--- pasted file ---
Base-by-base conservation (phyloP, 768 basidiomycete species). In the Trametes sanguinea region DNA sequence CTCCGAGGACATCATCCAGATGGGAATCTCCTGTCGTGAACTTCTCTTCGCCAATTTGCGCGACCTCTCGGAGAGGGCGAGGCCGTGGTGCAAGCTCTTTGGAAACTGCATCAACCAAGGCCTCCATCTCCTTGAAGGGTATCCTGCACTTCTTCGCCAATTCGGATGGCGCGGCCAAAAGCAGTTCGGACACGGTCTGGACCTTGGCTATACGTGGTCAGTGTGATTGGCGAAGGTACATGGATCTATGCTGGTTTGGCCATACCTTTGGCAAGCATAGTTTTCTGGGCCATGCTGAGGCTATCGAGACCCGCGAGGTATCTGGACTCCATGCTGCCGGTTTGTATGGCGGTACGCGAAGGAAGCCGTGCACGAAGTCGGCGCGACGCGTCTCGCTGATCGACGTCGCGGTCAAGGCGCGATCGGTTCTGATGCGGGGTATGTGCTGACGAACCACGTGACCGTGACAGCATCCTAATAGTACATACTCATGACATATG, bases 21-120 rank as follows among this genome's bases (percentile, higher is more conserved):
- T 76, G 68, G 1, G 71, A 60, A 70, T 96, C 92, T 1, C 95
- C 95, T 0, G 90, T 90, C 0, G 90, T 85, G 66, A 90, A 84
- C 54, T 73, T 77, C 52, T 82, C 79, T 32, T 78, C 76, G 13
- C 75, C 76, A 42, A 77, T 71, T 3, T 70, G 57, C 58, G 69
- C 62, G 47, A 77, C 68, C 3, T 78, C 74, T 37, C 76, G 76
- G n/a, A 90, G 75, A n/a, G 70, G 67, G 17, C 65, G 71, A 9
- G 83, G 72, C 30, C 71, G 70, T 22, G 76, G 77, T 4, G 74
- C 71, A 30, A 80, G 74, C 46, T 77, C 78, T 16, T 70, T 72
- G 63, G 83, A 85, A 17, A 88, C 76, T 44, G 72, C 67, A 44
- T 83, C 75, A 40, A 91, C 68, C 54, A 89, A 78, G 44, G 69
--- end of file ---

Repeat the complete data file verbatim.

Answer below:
Base-by-base conservation (phyloP, 768 basidiomycete species). In the Trametes sanguinea region DNA sequence CTCCGAGGACATCATCCAGATGGGAATCTCCTGTCGTGAACTTCTCTTCGCCAATTTGCGCGACCTCTCGGAGAGGGCGAGGCCGTGGTGCAAGCTCTTTGGAAACTGCATCAACCAAGGCCTCCATCTCCTTGAAGGGTATCCTGCACTTCTTCGCCAATTCGGATGGCGCGGCCAAAAGCAGTTCGGACACGGTCTGGACCTTGGCTATACGTGGTCAGTGTGATTGGCGAAGGTACATGGATCTATGCTGGTTTGGCCATACCTTTGGCAAGCATAGTTTTCTGGGCCATGCTGAGGCTATCGAGACCCGCGAGGTATCTGGACTCCATGCTGCCGGTTTGTATGGCGGTACGCGAAGGAAGCCGTGCACGAAGTCGGCGCGACGCGTCTCGCTGATCGACGTCGCGGTCAAGGCGCGATCGGTTCTGATGCGGGGTATGTGCTGACGAACCACGTGACCGTGACAGCATCCTAATAGTACATACTCATGACATATG, bases 21-120 rank as follows among this genome's bases (percentile, higher is more conserved):
- T 76, G 68, G 1, G 71, A 60, A 70, T 96, C 92, T 1, C 95
- C 95, T 0, G 90, T 90, C 0, G 90, T 85, G 66, A 90, A 84
- C 54, T 73, T 77, C 52, T 82, C 79, T 32, T 78, C 76, G 13
- C 75, C 76, A 42, A 77, T 71, T 3, T 70, G 57, C 58, G 69
- C 62, G 47, A 77, C 68, C 3, T 78, C 74, T 37, C 76, G 76
- G n/a, A 90, G 75, A n/a, G 70, G 67, G 17, C 65, G 71, A 9
- G 83, G 72, C 30, C 71, G 70, T 22, G 76, G 77, T 4, G 74
- C 71, A 30, A 80, G 74, C 46, T 77, C 78, T 16, T 70, T 72
- G 63, G 83, A 85, A 17, A 88, C 76, T 44, G 72, C 67, A 44
- T 83, C 75, A 40, A 91, C 68, C 54, A 89, A 78, G 44, G 69